Following a debut with their references clear for all to hear, Mazes are back later this month promising a more progressive sound… 

Just when you become concerned about the ever encroaching years and obsolescence, fearing your taste in music now belongs well and truly to another age, a band, two in fact – just like the proverbial buses – come along to reassure you of your relevance. If not yours, then at least that of your musical reference points.

Or maybe it’s just that you’re at the point where everything must come round again at some point. Either way, in 2011, two albums (from Yuck and Mazes, respectively) came along which provided both reassurance and music to ears of those bemoaning a lack of bands adhering to templates laid down in the early 90s by American indie rock bands.

It may have been Yuck who made the bigger initial splash, with their fuzzy brand of grunge/college rock, their bassist’s massive hair and their narco-allusions, but for our money, arguably the better band and better album was Mazes, with A Thousand Heys.

“Mazes’ Fat Cat Records debut arrived hook-laden and self-assured”

More in line with Malkmus (Pavement) than Mascis (Dinosaur Jr), Mazes’ Fat Cat Records debut arrived hook-laden and self-assured, and seemingly fully formed; one of those albums where the possibilities of singles are many and aren’t shy about shouting up. The pick of that plethora of possibilities – for us at least – are Surf & Turf/Maths Tag, with the at once precocious and effacing refrain “I get off trains and wave, like the Beatles at JFK”, and Boxing Clever, a track tying the first and second halves of the record together very nicely.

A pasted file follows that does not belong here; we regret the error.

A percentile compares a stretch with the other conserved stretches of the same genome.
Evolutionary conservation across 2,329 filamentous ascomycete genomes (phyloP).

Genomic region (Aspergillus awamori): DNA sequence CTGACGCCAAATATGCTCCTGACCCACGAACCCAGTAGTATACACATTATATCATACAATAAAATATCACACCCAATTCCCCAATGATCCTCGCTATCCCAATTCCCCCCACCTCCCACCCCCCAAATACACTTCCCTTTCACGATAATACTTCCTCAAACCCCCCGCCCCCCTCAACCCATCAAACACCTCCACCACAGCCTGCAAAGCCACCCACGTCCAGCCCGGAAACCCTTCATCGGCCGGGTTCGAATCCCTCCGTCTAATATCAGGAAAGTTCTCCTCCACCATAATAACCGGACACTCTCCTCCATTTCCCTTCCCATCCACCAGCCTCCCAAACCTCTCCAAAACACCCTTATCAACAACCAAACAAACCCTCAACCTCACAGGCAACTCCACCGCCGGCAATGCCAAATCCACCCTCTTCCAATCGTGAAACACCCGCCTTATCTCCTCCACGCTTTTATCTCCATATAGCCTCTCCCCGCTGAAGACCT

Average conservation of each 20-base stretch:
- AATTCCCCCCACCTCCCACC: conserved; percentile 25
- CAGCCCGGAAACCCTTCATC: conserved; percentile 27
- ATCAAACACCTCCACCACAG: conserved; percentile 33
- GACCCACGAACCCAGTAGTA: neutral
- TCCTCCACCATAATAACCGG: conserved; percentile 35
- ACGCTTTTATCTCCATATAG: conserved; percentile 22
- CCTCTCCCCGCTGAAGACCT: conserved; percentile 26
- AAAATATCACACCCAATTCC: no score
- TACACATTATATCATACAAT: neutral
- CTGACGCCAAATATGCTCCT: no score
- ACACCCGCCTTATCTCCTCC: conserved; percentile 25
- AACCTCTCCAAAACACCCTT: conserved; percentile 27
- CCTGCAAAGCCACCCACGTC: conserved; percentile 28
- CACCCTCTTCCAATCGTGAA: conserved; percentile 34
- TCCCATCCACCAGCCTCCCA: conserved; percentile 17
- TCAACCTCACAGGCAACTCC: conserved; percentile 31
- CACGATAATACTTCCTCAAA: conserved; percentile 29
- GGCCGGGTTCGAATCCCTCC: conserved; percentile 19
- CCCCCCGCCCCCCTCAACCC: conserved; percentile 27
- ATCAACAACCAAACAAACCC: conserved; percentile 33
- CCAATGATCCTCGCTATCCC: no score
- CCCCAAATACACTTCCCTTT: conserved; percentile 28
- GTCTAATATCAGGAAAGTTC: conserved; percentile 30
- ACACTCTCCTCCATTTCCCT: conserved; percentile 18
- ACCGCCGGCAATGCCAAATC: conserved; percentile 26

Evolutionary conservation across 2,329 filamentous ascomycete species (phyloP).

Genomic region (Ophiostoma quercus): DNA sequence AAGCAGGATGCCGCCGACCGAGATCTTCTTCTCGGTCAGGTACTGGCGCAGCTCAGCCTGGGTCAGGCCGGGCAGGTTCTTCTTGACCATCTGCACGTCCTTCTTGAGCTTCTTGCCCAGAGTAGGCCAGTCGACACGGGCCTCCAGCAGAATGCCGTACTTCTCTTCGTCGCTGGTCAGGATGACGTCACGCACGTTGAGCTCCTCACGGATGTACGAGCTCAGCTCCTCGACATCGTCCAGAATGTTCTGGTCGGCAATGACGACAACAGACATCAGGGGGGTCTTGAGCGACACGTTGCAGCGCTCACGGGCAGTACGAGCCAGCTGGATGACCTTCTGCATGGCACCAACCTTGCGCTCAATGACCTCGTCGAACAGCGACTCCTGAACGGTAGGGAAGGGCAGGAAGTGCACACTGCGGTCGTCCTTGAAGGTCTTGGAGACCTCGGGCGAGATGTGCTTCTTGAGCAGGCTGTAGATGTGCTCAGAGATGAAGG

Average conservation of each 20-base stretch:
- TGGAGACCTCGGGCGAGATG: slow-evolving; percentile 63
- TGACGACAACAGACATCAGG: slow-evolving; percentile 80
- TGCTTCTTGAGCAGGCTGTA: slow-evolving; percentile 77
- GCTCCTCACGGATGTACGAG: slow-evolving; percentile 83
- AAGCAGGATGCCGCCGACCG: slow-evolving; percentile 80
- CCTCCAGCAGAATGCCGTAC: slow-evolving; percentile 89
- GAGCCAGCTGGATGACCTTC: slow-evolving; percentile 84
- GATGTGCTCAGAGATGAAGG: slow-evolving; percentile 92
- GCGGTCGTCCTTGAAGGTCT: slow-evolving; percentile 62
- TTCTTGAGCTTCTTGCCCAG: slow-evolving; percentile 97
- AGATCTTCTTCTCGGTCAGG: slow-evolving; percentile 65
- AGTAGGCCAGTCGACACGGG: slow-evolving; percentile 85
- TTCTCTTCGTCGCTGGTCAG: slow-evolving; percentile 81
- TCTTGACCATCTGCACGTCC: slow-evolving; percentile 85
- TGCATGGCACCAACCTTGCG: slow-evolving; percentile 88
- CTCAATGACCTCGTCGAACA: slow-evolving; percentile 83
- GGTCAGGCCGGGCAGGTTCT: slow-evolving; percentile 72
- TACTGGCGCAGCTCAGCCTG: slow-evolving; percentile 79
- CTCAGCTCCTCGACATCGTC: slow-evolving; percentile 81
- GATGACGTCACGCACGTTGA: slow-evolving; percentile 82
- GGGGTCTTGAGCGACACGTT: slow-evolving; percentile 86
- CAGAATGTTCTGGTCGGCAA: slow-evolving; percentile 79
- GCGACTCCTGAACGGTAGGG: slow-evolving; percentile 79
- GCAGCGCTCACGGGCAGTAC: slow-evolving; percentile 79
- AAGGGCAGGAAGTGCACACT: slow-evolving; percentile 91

Of course, the potential elephant in the room we haven’t mentioned is whether or not this derivative nature is a problem. We suppose it would be if this album were mere pastiche – don’t get us wrong, there are singalonga-Pavement elements which are impossible to miss, but their reverence for that band in-particular comes across more homage than rip-off. Though, admittedly, it’s a fine line at times.

But to talk in these terms alone is to do Mazes a huge disservice and suggests they have only a dearth of their own ideas to bring to the party. While we can’t claim that A Thousand Heys is a progressive record (but then, how many of those truly exist?), it is such a joyous experience as to blast away any such concerns; and once you get over the wear-it-on-their-sleeve references, the record is more layered than a casual first listen would suggest.

Allied to the easy-on-the-ear slacker rock (containing the odd rhyming couplet Malkmus himself would be proud of) there are frequent volleys of well-judged bubblegum pop exuberance here (with some major riffage going on) and repeat listens reveal the kind of confessional lyrics that SM would likely never allow himself quite so readily.

All that said, later this month sees the release of second album Ores & Minerals, of which the band’s Jack Cooper says, “We set about trying to make a record that was far more original and broader than the first one… a representation of all the things that inspired us rather than a small portion,” suggesting that even if we’re happy for them to stay where they are, Mazes are a band with the ambition to match their flair for melody.

Mazes play the Blade Factory @ Camp and Furnace 8pm Friday the 22nd February £6 with support from Mind Mountain and Alien Ballroom

Posted on 06/02/2013 by thedoublenegative